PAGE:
Hospital-Onset Bloodstream Infection Rates after Discontinuing Active Surveillance Cultures for Methicillin-Resistant Staphylococcus aureus in a Regional Burn Center




Drum, Bayless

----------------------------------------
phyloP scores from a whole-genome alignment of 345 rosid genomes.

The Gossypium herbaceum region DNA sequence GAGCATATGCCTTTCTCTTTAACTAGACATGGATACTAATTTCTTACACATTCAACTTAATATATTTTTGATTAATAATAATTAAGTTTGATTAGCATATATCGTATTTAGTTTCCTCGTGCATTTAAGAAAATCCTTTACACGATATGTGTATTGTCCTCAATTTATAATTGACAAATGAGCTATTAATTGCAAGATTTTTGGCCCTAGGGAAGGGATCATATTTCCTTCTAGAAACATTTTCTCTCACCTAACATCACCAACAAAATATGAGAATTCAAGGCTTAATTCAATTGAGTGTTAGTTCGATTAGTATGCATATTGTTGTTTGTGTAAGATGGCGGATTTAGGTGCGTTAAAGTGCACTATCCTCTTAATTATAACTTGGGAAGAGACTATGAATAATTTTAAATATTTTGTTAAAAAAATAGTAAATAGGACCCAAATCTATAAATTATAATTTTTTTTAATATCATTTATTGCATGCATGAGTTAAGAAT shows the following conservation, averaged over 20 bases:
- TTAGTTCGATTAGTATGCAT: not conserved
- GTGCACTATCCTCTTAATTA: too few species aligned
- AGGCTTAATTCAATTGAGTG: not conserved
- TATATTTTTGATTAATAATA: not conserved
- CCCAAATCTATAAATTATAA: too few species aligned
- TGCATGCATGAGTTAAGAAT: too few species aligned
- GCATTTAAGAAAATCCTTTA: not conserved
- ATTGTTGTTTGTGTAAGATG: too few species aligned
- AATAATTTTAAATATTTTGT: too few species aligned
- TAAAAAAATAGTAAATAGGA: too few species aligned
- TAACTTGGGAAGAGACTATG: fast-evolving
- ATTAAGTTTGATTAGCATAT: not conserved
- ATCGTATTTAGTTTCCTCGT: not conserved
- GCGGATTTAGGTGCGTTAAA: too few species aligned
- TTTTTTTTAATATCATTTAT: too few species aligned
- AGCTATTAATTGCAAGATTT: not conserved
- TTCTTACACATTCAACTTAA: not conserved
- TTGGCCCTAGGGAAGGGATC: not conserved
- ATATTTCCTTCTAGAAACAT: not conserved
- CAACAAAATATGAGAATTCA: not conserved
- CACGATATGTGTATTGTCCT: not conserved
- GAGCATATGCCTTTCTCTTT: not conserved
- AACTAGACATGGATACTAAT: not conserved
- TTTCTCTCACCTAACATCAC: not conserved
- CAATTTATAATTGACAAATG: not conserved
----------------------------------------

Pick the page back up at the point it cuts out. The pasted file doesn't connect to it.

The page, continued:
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Infections caused by antibiotic resistant bacteria including methicillin-resistant Staphylococcus aureus (MRSA) are associated with increased morbidity and mortality in hospitalized patients. Active surveillance culture (ASC) programs that involve identifying asymptomatically colonized patients and placing them on contact precautions have been promoted to control the spread of hospital-onset (HO) infections. Burn patients are particularly susceptible to staphylococcal infection, but a complete understanding of the effectiveness of ASC programs in preventing HO infections among burn patients is limited. The objective of this retrospective observational study is to describe the epidemiology of MRSA among patients in an academic medical center burn unit including the impact of removal of an ASC program on HO MRSA blood stream infections (BSI) in order to inform control efforts in this population. This study was done in the Burn Intensive Care Unit and Burn Acute Care Unit of Parkland Memorial Hospital. The study period was December 2011 to February 2016. The ASC program was discontinued in August 2014. The rate of MRSA HO-BSIs during the period with ASCs was 1.23 per 1,000 patient days. The rate was 1.28 in the follow-up period without the ASC program in place. The difference in incidence between the two periods was not statistically significant (P= 0.91). We conclude that ASCs and contact isolation of colonized patients may not be critical to reducing the incidence of HO-BSI caused by MRSA.

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